Do incentives improve lives?
This week the Johnson Center released Improving Lives in Alabama. The book’s twelve chapters address policy issues like taxes, public schools, Medicaid and legal reform. The volume’s subtitle is A Vision for Economic Freedom and Prosperity, and we hope it helps map a course to a better future.
One of the most challenging issues the book addresses is Alabama’s use of incentives to recruit businesses. My Johnson Center colleague Dr. George Crowley tackles this issue, and his chapter’s subtitle – “Is Alabama Giving Away the Store to Attract New Industry?” – describes the dilemma. The state has used tax cuts and targeted expenditures to lure companies like Mercedes-Benz, Honda, Hyundai, ThyssenKrupp and Airbus to Alabama.
Dr. Crowley examines in depth five of these deals’ impact on the state’s economy. Although one deal was clearly a bust (National Rail Car), Mercedes, Honda and Hyundai have brought thousands of manufacturing jobs to the state. But the jobs have not come cheap; the Mercedes deal cost at least $250 million and created perhaps 3,000 manufacturing jobs. And Dr. Crowley found no spillover of manufacturing jobs to surrounding counties, and so the auto plants have not boosted entire regions of the state.
Alabama seems intent on doubling down on deals, with the legislature currently working on at least three bills to expand economic development incentives. Good evidence on whether targeted incentives help or hurt a state’s economy is sparse.
Several arguments suggest that incentive deals are poor public policy. First and foremost, job creation is not the task of government in a market economy. Government should provide the institutional foundation for the market by protecting property rights through the police and courts, and providing important public goods like national defense. State and local officials should only provide entrepreneurs a fertile field to grow the economy, not offer tax-funded incentives for businesses to do business. Many Alabamians, however, seem to look to government for job creation. But ultimately the private sector must create jobs.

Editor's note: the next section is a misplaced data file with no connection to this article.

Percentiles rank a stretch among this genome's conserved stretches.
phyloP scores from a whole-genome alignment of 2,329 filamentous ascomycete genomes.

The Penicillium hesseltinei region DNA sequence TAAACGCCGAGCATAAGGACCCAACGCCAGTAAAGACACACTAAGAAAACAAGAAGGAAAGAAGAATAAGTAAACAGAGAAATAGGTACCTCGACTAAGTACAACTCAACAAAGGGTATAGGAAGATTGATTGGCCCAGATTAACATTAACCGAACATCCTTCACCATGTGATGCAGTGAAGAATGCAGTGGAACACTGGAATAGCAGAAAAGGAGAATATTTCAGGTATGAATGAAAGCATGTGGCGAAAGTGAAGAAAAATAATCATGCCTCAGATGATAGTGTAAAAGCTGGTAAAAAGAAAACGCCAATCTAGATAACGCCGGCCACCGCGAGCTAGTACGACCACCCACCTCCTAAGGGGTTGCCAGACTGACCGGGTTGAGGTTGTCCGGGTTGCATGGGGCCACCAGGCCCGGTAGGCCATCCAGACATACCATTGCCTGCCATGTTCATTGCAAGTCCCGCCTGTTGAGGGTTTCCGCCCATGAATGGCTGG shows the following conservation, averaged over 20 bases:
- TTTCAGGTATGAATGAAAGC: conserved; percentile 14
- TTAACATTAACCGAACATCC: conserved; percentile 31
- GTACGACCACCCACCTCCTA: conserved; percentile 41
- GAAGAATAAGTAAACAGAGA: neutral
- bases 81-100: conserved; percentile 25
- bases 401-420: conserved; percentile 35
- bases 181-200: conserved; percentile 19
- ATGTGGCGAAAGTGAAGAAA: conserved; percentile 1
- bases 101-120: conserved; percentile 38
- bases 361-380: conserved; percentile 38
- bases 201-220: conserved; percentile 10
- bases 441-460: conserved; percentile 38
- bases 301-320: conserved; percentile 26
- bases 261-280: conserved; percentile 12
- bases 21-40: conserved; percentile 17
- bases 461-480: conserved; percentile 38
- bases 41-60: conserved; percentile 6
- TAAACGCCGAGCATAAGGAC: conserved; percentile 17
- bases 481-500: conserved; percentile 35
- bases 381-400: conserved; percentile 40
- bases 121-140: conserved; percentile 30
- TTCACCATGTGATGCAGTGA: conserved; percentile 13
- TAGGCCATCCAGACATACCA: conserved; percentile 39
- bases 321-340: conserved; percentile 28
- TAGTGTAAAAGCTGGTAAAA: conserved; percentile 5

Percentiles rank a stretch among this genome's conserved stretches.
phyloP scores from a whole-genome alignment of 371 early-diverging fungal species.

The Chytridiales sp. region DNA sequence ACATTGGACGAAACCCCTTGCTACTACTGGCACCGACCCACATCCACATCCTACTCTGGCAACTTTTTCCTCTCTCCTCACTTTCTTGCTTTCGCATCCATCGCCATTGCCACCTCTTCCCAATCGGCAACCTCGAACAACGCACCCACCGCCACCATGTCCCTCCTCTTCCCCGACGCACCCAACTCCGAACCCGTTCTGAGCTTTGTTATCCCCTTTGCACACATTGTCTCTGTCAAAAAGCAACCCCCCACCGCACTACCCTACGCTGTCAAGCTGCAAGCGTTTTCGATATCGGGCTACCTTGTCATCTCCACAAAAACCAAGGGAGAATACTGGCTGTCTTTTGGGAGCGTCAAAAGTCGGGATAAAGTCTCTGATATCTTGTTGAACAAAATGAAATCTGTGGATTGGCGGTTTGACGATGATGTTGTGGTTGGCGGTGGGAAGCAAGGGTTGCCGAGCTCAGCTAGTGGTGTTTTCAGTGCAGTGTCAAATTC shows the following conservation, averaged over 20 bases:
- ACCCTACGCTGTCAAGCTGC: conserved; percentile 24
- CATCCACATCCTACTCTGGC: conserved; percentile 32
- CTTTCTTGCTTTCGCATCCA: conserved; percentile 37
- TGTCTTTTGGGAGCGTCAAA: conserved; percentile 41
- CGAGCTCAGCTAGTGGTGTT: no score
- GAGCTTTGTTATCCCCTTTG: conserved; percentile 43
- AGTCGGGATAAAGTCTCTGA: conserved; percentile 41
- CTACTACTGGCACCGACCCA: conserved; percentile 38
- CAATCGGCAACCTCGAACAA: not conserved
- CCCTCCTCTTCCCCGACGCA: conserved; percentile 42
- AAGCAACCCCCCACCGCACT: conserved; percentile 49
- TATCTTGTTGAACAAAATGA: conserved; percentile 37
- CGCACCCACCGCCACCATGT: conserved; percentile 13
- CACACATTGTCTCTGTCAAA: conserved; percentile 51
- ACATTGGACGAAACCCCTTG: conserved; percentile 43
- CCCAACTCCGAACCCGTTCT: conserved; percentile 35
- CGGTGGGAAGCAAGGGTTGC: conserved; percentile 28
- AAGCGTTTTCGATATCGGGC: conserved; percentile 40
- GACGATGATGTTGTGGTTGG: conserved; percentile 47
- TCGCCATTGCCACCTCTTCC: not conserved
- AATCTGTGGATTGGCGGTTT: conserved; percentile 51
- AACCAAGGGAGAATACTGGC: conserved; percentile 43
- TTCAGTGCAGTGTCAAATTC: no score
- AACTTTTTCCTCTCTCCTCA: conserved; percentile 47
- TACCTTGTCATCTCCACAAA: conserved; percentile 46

Providing tax breaks to some but not all businesses also results in troubling unequal treatment. Equal treatment is a fundamental component of limited government and the rule of law. Politicians should not be able to make one person pay draconian taxes while exempting his neighbor.
Reducing taxes and regulations for all businesses is preferable to selective relief. State officials effectively admit that taxes and regulations on business are too burdensome when they offer concessions to businesses considering moving to Alabama. Excessive taxes and regulations combined with selective exemptions create an economy where politicians and not consumers decide which businesses survive and thrive. At a minimum, selective relief furthers a crony economy, in which businesses pursue political favors.
But good arguments also suggest that incentives improve the economy. Reducing taxes and unnecessary regulations lowers the cost of goods and services for consumers. And economic development incentives emerge out of competition between state and local governments. Competition is generally a positive force in society. Economists concerned about the potential excessive government specifically point to competition between governments as a means of increasing freedom. This is because people and businesses will move to nations or states offering greater freedom.
Alabama is not the only state offering development incentives, and we cannot make other states stop offering incentives. The situation is just like an arms race, and unilateral disarmament is often a poor strategy during an arms race. I would need another column, however, to discuss the questions raised by the arms race element of state economic development.
I think that economic development would be more likely to advance prosperity if the deals did not involve spending tax dollars on businesses, as this increases the potential for private gain at public expense enormously. Yet I would not want Congress to restrict states’ ability to use development incentives as some scholars have recommended. The prospects for economic freedom in Alabama I think would definitely be brighter if we did not look to state and local government for job creation.
Daniel Sutter is the Charles G. Koch Professor of Economics with the Manuel H. Johnson Center for Political Economy at Troy University and host of Econversations on TrojanVision. Respond to him at email@example.com and like the Johnson Center on Facebook.